Feeding the Hungry

A Look At The Communion Line

Whenever I read an article that advocates refusing the Eucharist to people whose public politics conflict with church teachings, it worries me. I find I have a lot of questions. Why, for instance, does the controversy seem to center only on one hot-button issue? I wonder, too, how anyone could possibly be comfortable making the judgment call on who gets served and who does not. Don't they worry about usurping the role of the One Who Alone Gets To Judge?

There's another thing that troubles me. I know that there are legitimate ecclesiological and canon-law issues surrounding the question of prochoice Catholics who present themselves for Communion. But as a pastor on the front lines, so to speak, I want to know what the proper etiquette is when denying someone the Eucharist. Do I simply shake my head and call out “Next!” like that Seinfeld character the Soup Nazi? Do I ask the uninvited to cross their arms over their chest and receive a blessing, along with my fervent prayer that they will one day come around to the correct way of thinking? Or do I just glare at them until they go back to their seat? What really is the proper way to withhold Communion? And will those church leaders who recommend awarding “refusal status” to some of my flock offer any practical tips to help me do it?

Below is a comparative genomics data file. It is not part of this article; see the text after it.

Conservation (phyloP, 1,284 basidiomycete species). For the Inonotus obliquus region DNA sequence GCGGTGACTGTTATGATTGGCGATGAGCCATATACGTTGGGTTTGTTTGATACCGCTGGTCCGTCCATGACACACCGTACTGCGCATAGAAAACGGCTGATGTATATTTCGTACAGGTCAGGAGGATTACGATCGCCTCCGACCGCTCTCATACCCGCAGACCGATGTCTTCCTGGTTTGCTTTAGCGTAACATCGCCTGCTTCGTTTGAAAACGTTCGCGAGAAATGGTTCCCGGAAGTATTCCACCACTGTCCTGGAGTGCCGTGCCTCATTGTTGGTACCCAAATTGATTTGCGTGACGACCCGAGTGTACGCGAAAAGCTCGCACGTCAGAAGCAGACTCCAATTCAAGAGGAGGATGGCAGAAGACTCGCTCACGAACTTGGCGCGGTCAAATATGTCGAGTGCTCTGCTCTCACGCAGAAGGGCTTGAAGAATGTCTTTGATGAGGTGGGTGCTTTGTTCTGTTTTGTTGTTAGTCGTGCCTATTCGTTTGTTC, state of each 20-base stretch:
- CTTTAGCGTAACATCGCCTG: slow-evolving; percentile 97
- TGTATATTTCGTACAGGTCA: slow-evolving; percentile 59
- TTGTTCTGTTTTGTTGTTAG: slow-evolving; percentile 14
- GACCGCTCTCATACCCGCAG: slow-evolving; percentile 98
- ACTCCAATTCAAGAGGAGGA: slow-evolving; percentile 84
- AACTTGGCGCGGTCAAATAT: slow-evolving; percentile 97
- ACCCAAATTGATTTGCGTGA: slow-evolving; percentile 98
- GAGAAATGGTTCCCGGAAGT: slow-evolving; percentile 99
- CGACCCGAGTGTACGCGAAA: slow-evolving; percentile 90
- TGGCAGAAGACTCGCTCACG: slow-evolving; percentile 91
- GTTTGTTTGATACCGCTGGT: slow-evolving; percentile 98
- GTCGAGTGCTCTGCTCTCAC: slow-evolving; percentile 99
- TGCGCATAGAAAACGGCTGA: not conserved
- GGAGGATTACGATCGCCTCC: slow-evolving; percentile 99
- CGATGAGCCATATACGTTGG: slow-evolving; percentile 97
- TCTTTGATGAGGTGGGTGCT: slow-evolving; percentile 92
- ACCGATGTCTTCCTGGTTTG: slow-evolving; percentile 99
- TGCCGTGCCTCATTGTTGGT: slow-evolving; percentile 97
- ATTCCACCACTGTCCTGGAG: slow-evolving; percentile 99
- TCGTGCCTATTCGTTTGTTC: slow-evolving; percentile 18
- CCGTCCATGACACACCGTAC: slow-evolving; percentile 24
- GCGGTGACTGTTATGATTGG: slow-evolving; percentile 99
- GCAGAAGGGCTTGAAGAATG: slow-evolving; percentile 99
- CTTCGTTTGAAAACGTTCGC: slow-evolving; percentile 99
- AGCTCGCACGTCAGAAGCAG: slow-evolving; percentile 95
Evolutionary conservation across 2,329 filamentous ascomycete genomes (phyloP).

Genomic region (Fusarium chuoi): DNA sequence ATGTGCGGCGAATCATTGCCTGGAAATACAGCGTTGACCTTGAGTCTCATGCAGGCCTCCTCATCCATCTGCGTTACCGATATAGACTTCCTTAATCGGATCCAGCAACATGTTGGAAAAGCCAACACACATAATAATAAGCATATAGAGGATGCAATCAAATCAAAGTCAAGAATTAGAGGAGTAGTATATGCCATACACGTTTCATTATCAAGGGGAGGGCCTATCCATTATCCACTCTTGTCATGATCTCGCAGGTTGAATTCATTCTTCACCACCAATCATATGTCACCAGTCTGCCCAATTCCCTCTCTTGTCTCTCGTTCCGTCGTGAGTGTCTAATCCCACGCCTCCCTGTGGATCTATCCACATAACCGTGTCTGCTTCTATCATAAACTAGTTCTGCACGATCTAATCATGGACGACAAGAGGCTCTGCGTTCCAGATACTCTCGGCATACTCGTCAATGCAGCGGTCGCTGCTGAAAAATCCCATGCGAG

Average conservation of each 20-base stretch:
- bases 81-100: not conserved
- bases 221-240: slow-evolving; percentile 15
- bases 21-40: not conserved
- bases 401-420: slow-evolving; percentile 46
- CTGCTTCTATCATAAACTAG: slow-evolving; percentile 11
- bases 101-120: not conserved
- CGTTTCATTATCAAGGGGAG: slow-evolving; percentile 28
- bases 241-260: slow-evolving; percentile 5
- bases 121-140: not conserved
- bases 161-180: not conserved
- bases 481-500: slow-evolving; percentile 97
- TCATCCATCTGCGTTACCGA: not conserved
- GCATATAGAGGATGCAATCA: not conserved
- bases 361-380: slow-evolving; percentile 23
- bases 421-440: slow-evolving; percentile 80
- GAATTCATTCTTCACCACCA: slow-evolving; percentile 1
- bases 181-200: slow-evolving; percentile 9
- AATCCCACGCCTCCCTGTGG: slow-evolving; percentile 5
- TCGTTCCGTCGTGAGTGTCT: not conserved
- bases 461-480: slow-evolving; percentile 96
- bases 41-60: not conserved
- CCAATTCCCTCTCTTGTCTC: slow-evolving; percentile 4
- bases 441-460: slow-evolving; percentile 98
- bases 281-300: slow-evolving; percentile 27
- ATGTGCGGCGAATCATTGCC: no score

How did it all get this complicated? I remember the very first time I distributed the Eucharist, three decades ago. A first-year seminarian home for Christmas break, I went...

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About the Author

Fr. Nonomen (a pseudonym) is the pastor of a suburban parish. He has been a priest for more than twenty years.